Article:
Sen. Elizabeth Warren's post-election populist pitch

U.S. Sen. Elizabeth Warren speaks to a crowd during a rally to urge the reelection of Colo. Sen. Mark Udall to the Senate in Boulder, Colo. on Oct. 17, 2014. (Brennan Linsley/AP)
U.S. Sen. Elizabeth Warren speaks to a crowd during a rally to urge the reelection of Colo. Sen. Mark Udall to the Senate in Boulder, Colo. on Oct. 17, 2014.

Bouncing back from an Election Day blowout that cost Democrats the Senate, Sen. Elizabeth Warren is calling on her colleagues in Washington to focus on issues facing everyday Americans.

In an op-ed published by The Washington Post late Friday, the Massachusetts Democrat laid out her post-election proposals -- end tax cuts that benefit corporations, break up giant financial institutions and ensure that people with crippling student debt can renegotiate the terms of their loans.

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"Before leaders in Congress and the president get caught up in proving they can pass some new laws, everyone should take a skeptical look at whom those new laws will serve," Warren wrote.

President Obama and Republican leaders struck a conciliatory chord in the wake of Election Day. Kentucky Republican Sen. Mitch McConnell, who is poised to become majority leader in the next Congress, said Wednesday he could find common ground with the president on matters such as trade and tax reform. Obama, too, reached across the aisle, saying he would "enjoy having some Kentucky bourbon" with McConnell.

But Warren cautioned that the solution to government gridlock and voter frustration isn't "a basket of quickly passed laws designed to prove Congress can do something — anything. The solution isn’t for the president to cut deals — any deals — just to show he can do business. The solution requires an honest recognition of the kind of changes needed if families are going to get a shot at building a secure future."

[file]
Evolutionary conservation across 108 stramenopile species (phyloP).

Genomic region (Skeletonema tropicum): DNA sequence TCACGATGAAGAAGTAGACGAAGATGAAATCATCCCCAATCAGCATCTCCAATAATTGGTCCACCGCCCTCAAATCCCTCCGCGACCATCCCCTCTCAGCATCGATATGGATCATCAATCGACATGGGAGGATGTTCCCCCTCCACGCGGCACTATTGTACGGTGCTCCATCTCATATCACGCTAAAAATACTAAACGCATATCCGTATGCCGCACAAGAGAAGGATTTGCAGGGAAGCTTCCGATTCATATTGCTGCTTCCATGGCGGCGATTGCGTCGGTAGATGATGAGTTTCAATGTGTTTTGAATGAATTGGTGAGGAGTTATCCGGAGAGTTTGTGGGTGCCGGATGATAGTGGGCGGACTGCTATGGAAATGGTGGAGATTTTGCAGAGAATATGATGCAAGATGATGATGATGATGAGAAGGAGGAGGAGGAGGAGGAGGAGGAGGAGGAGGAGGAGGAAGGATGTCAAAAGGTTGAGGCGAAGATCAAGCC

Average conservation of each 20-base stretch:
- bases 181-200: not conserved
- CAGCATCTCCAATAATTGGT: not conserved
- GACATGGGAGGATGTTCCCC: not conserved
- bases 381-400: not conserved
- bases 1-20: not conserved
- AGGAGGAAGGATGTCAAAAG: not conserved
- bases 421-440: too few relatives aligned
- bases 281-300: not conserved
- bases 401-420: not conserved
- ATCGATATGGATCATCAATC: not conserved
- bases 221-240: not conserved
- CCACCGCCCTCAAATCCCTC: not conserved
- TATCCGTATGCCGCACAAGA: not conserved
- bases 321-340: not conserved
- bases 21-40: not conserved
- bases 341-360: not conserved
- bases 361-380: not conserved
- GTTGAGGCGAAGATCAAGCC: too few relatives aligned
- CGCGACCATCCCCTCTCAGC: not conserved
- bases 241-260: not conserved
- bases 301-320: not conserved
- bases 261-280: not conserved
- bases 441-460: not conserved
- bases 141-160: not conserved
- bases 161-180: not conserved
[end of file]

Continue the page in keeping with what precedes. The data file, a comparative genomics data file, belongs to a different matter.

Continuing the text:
For Warren, whose name is frequently mentioned as a potential progressive challenge to a Hillary Clinton presidential campaign, the policy prescriptions for both Congress and the president could be seen as early moves looking ahead to 2016. It's a populist economic drumbeat that the freshman senator has been pounding for quite some time. But after the midterm election exit polls showed that the economy was once again top of voters' minds, Warren's message may hit home with the American public.

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A whopping 63% of voters said they felt the U.S. economic system favored the wealthy, leaving just 32% who felt it was mostly fair, according to the NBC News national exit poll. Compare that to just two years ago when 56% of voters in the 2012 election cycle thought the wealthy were on top, and 39% said the shake was even to most Americans.

One of the many diagnoses to come out of the brutal midterm election for Democrats was that candidates on the left did not run on a strong progressive message, amid low approval ratings for President Obama. Voters did approve a number of progressive issues on the ballot on Election Day -- including minimum wage hikes in a handful of red states. Should Warren try her hand at a presidential run, she could be the Democratic candidate to carry the progressive banner.